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WHY THE JUDGE WOULD NOT APPROVE BILLY CORGAN'S INJUNCTION REQUEST AGAINST TNA

By Mike Johnson on 2016-10-31 16:02:00

PWInsider.com has acquired the 19 page ruling issued by The Nashville Chancery Court this afternoon denying TNA President Billy Corgan's request for a temporary injunction against TNA, Dixie Carter, etc. and resolving the temporary restraining order against them.

In the ruling, Chancellor Ellen Hobbs Lyle wrote that she denied Corgan's request for several reasons. 

The Chancellor noted that in order for Corgan to be entitled to a temporary injunction under Tennessee law, he has to show a substantial likelihood of success on the merits of his claim, immediate and irreparable harm, a balancing of the equity in the company in his favor and that issuing the injunction would not be harmful to the public interest. 

However, the court noted that Corgan did not prove that TNA's defense is without merit, that a default actually happened under the Pledge Agreement between himself and Dixie Carter, that such a default would rightfully mean that Corgan could gain control of Carter's voting rights and that the amount owed and payable to Corgan has increased due to a corporate transaction.  So, since the court was not in 100% agreement with Corgan's claims, they would not file the injunction against Carter and the other defendants. 

The Court also agreed with TNA's attorneys when they argued last week that the Voting Rights Provision of the Pledge Agreement between Corgan and Carter was "not implemented in accordance with TN Law" and the TN LLC Operating Agreement, therefore it was "unenforceable" and Corgan could not remove Dixie and the other Impact Venture management members.

On the subject of TNA parent company Impact Ventures being insolvent, Hobbs noted, "there has not been demonstrated a substantial likelihood of success on the merit because of the operative text of the Pledge Agreement 'becomes insolvent' is ambiguous when applied to the facts of record."  Since the court rules on hard facts and hard facts alone, they have to go by what the definition of insolvent is in the actual Pledge Agreement.  Since that is not spelled out in plain English with hard context as to what would and would not be insolvent, the court will not issue a ruling that the company is since there is no clear definition of what the term means in conjunction with the Agreement.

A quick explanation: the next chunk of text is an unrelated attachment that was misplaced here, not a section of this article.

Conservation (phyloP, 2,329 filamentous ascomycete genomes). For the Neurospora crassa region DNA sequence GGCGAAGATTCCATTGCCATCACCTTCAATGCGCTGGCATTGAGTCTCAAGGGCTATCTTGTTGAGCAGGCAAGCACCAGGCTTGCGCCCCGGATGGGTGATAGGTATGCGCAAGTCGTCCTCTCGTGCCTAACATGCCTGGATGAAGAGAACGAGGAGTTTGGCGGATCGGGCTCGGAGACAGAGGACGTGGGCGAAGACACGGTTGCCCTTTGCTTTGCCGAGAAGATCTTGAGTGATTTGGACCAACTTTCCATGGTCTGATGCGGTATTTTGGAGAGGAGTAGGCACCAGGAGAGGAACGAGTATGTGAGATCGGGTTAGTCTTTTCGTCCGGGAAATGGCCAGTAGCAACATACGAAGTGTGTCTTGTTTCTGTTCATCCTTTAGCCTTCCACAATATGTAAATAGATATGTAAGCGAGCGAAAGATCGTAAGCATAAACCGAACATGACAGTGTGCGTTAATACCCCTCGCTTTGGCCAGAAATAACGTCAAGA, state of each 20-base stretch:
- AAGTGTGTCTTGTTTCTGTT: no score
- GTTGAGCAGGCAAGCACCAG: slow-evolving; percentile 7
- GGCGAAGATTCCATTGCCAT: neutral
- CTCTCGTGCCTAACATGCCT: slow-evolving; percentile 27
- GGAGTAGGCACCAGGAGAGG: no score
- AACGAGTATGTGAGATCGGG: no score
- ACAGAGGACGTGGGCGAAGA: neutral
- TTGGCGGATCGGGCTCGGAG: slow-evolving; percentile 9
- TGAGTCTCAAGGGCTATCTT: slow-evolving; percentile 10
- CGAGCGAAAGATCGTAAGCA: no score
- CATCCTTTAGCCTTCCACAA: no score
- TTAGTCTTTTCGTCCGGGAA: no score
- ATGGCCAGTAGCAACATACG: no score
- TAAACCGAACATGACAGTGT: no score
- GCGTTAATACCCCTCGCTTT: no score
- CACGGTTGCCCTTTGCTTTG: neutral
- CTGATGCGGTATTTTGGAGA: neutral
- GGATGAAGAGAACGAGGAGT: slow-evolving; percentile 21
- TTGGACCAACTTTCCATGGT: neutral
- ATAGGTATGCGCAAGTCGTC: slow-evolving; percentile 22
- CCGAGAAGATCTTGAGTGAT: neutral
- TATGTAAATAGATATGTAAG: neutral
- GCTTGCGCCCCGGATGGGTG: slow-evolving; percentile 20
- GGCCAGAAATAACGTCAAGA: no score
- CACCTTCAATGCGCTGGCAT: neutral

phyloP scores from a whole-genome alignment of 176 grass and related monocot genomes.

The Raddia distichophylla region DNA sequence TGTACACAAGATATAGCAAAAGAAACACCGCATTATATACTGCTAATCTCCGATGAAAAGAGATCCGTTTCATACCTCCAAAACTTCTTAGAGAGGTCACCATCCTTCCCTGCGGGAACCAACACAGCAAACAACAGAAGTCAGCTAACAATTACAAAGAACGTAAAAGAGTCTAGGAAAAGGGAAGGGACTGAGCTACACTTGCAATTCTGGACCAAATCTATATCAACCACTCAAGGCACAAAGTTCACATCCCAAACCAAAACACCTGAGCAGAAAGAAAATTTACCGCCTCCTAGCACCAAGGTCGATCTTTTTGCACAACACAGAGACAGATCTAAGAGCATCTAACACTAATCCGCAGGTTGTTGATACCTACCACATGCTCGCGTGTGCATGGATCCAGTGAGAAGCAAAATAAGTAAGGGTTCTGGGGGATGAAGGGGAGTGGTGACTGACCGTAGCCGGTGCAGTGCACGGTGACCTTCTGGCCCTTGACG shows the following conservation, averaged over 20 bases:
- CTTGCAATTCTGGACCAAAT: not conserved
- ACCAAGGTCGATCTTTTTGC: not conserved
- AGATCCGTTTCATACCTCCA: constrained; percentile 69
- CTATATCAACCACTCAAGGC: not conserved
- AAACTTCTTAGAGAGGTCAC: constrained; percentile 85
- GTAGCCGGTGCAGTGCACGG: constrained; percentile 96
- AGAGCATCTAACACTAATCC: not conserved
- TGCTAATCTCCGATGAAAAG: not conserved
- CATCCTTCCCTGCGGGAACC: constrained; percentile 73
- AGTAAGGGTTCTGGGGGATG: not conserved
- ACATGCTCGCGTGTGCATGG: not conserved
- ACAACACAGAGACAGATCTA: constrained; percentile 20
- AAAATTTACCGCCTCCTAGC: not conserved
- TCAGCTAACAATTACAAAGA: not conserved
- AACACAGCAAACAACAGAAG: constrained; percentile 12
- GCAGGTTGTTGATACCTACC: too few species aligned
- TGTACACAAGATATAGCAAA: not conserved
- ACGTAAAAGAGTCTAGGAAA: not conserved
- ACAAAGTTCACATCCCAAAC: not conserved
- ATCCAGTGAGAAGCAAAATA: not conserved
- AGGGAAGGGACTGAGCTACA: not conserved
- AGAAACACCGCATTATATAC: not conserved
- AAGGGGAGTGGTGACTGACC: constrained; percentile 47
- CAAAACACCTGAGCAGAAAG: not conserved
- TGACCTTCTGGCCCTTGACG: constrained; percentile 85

It was noted in the response that the court "does not adopt" TNA's argument that the potential money coming in from potential "purchasers to buy the LLC or some of its assets refutes the facts and insolvency standards" that Corgan presented. The court noted that because of the unique facts of his case, the usual process that Corgan used and that the court itself might use did not apply. Noting that all the parties entered into the Pledge Agreement because TNA had financial issues, it is therefore hard to define that the company had become insolvent, because the company was already in "financial trouble and distress" when Corgan stepped in, noting that even TNA CFO Dean Broadhead stated on the record that without Corgan's help, "all would have been lost."

In her ruling. Hobbs stated, "Thus, the context of facts of the LLC's financial distress at the time the insolvency default provision of the Pledge Agreement was entered into by the parties in August 2016 creates an ambiguity about the meaning of the text of the provision that a default occurs under the Pledge Agreement 'if' the LLC 'becomes insolvent.' "

So, the court is stating that Corgan cannot prove that TNA is insolvent now because the company was in such bad shape that they entered into the agreement with him and there's no way - at thus juncture - to truly prove they are worse off now than they were in August because of the wording of the agreement.

It was noted that it is "not clearly established on the record" that the Defendants "have breached" their agreement with Corgan "by withholding or concealing information." The court noted that Corgan has a version of the facts and TNA has another and there is no clear proof at this juncture which side is correct.   The court noted that Corgan may be able to win at trial if he provides the proper evidence, but at this point, he cannot provide hard proof that they breached his agreement.

The court also ruled that the preliminary evidence filed on record that does not prove that there has been an acquisition of TNA and it's parent company by another party, so there is no current reason for Corgan to be owed the additional Corporate Transaction fee (which is believed, based on statements made in open court last week, to be an additional $900,000).

Corgan is still free to go forward with his lawsuit.  That is not dead.

TNA is also still required, contractually, to pay Corgan back his loan of $1.8 million on 11/1.  They can still do that.

 

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